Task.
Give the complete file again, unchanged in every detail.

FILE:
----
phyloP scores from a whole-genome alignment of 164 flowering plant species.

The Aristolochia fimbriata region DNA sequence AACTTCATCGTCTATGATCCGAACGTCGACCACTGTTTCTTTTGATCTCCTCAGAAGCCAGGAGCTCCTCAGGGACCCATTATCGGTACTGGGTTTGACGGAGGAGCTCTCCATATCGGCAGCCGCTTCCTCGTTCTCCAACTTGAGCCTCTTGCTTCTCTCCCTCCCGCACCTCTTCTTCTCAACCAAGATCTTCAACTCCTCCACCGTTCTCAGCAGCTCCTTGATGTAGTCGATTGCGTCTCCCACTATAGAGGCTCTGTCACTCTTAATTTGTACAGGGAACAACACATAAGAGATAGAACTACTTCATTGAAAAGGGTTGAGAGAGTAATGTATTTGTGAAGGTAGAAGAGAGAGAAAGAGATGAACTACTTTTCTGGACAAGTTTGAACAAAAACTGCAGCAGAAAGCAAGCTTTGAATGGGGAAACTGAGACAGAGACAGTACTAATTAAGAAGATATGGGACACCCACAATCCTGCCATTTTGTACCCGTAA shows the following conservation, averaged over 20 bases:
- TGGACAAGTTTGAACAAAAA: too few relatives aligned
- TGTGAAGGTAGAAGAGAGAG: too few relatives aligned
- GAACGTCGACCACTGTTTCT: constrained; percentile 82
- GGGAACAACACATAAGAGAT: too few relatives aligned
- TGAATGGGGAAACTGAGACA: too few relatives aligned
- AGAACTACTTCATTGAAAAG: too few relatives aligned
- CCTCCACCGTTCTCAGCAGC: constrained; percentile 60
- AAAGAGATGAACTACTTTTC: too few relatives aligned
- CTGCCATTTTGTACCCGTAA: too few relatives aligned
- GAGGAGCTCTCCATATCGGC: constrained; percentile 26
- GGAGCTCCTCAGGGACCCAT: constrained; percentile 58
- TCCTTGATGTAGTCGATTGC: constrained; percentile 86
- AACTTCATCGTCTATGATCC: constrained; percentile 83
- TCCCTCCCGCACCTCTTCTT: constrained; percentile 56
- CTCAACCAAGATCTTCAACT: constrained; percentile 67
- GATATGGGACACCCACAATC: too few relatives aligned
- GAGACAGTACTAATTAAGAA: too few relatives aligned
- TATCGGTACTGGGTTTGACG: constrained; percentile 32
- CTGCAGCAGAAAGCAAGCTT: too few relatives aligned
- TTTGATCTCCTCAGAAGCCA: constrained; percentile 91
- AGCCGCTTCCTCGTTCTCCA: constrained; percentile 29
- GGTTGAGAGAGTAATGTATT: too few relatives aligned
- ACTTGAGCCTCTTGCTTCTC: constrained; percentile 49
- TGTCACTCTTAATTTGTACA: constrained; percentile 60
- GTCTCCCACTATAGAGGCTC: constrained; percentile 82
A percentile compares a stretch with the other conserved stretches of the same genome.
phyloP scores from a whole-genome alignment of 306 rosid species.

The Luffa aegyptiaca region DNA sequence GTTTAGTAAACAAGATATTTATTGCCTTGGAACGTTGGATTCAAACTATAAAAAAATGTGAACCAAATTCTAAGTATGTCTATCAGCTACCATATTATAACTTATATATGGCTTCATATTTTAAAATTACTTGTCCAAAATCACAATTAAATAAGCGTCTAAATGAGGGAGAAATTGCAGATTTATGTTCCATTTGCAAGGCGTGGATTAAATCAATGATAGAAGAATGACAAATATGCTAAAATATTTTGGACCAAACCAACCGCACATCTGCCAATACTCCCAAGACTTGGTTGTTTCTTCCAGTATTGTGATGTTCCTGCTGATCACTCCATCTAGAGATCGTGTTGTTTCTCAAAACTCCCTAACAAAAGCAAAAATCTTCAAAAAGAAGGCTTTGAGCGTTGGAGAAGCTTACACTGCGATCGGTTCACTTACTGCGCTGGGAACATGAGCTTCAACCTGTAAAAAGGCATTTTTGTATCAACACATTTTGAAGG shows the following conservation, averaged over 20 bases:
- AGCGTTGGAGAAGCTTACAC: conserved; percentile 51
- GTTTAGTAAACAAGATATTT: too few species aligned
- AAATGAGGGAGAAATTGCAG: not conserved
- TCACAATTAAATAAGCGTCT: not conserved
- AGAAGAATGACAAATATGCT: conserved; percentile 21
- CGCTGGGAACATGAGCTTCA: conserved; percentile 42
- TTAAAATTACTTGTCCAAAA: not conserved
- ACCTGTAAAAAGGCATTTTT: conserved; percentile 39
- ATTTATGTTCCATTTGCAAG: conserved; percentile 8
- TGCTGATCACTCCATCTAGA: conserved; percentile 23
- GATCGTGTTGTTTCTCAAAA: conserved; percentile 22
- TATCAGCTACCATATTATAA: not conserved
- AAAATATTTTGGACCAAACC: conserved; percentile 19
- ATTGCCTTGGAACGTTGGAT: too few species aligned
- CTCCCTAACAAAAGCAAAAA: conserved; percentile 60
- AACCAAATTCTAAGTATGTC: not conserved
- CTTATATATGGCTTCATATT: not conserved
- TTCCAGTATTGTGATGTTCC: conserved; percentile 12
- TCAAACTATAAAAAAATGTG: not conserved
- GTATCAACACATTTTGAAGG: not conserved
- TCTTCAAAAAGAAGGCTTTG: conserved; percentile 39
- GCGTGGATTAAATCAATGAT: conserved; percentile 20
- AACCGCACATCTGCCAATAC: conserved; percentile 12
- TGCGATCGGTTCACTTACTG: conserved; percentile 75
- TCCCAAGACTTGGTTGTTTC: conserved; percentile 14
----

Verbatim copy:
phyloP scores from a whole-genome alignment of 164 flowering plant species.

The Aristolochia fimbriata region DNA sequence AACTTCATCGTCTATGATCCGAACGTCGACCACTGTTTCTTTTGATCTCCTCAGAAGCCAGGAGCTCCTCAGGGACCCATTATCGGTACTGGGTTTGACGGAGGAGCTCTCCATATCGGCAGCCGCTTCCTCGTTCTCCAACTTGAGCCTCTTGCTTCTCTCCCTCCCGCACCTCTTCTTCTCAACCAAGATCTTCAACTCCTCCACCGTTCTCAGCAGCTCCTTGATGTAGTCGATTGCGTCTCCCACTATAGAGGCTCTGTCACTCTTAATTTGTACAGGGAACAACACATAAGAGATAGAACTACTTCATTGAAAAGGGTTGAGAGAGTAATGTATTTGTGAAGGTAGAAGAGAGAGAAAGAGATGAACTACTTTTCTGGACAAGTTTGAACAAAAACTGCAGCAGAAAGCAAGCTTTGAATGGGGAAACTGAGACAGAGACAGTACTAATTAAGAAGATATGGGACACCCACAATCCTGCCATTTTGTACCCGTAA shows the following conservation, averaged over 20 bases:
- TGGACAAGTTTGAACAAAAA: too few relatives aligned
- TGTGAAGGTAGAAGAGAGAG: too few relatives aligned
- GAACGTCGACCACTGTTTCT: constrained; percentile 82
- GGGAACAACACATAAGAGAT: too few relatives aligned
- TGAATGGGGAAACTGAGACA: too few relatives aligned
- AGAACTACTTCATTGAAAAG: too few relatives aligned
- CCTCCACCGTTCTCAGCAGC: constrained; percentile 60
- AAAGAGATGAACTACTTTTC: too few relatives aligned
- CTGCCATTTTGTACCCGTAA: too few relatives aligned
- GAGGAGCTCTCCATATCGGC: constrained; percentile 26
- GGAGCTCCTCAGGGACCCAT: constrained; percentile 58
- TCCTTGATGTAGTCGATTGC: constrained; percentile 86
- AACTTCATCGTCTATGATCC: constrained; percentile 83
- TCCCTCCCGCACCTCTTCTT: constrained; percentile 56
- CTCAACCAAGATCTTCAACT: constrained; percentile 67
- GATATGGGACACCCACAATC: too few relatives aligned
- GAGACAGTACTAATTAAGAA: too few relatives aligned
- TATCGGTACTGGGTTTGACG: constrained; percentile 32
- CTGCAGCAGAAAGCAAGCTT: too few relatives aligned
- TTTGATCTCCTCAGAAGCCA: constrained; percentile 91
- AGCCGCTTCCTCGTTCTCCA: constrained; percentile 29
- GGTTGAGAGAGTAATGTATT: too few relatives aligned
- ACTTGAGCCTCTTGCTTCTC: constrained; percentile 49
- TGTCACTCTTAATTTGTACA: constrained; percentile 60
- GTCTCCCACTATAGAGGCTC: constrained; percentile 82
A percentile compares a stretch with the other conserved stretches of the same genome.
phyloP scores from a whole-genome alignment of 306 rosid species.

The Luffa aegyptiaca region DNA sequence GTTTAGTAAACAAGATATTTATTGCCTTGGAACGTTGGATTCAAACTATAAAAAAATGTGAACCAAATTCTAAGTATGTCTATCAGCTACCATATTATAACTTATATATGGCTTCATATTTTAAAATTACTTGTCCAAAATCACAATTAAATAAGCGTCTAAATGAGGGAGAAATTGCAGATTTATGTTCCATTTGCAAGGCGTGGATTAAATCAATGATAGAAGAATGACAAATATGCTAAAATATTTTGGACCAAACCAACCGCACATCTGCCAATACTCCCAAGACTTGGTTGTTTCTTCCAGTATTGTGATGTTCCTGCTGATCACTCCATCTAGAGATCGTGTTGTTTCTCAAAACTCCCTAACAAAAGCAAAAATCTTCAAAAAGAAGGCTTTGAGCGTTGGAGAAGCTTACACTGCGATCGGTTCACTTACTGCGCTGGGAACATGAGCTTCAACCTGTAAAAAGGCATTTTTGTATCAACACATTTTGAAGG shows the following conservation, averaged over 20 bases:
- AGCGTTGGAGAAGCTTACAC: conserved; percentile 51
- GTTTAGTAAACAAGATATTT: too few species aligned
- AAATGAGGGAGAAATTGCAG: not conserved
- TCACAATTAAATAAGCGTCT: not conserved
- AGAAGAATGACAAATATGCT: conserved; percentile 21
- CGCTGGGAACATGAGCTTCA: conserved; percentile 42
- TTAAAATTACTTGTCCAAAA: not conserved
- ACCTGTAAAAAGGCATTTTT: conserved; percentile 39
- ATTTATGTTCCATTTGCAAG: conserved; percentile 8
- TGCTGATCACTCCATCTAGA: conserved; percentile 23
- GATCGTGTTGTTTCTCAAAA: conserved; percentile 22
- TATCAGCTACCATATTATAA: not conserved
- AAAATATTTTGGACCAAACC: conserved; percentile 19
- ATTGCCTTGGAACGTTGGAT: too few species aligned
- CTCCCTAACAAAAGCAAAAA: conserved; percentile 60
- AACCAAATTCTAAGTATGTC: not conserved
- CTTATATATGGCTTCATATT: not conserved
- TTCCAGTATTGTGATGTTCC: conserved; percentile 12
- TCAAACTATAAAAAAATGTG: not conserved
- GTATCAACACATTTTGAAGG: not conserved
- TCTTCAAAAAGAAGGCTTTG: conserved; percentile 39
- GCGTGGATTAAATCAATGAT: conserved; percentile 20
- AACCGCACATCTGCCAATAC: conserved; percentile 12
- TGCGATCGGTTCACTTACTG: conserved; percentile 75
- TCCCAAGACTTGGTTGTTTC: conserved; percentile 14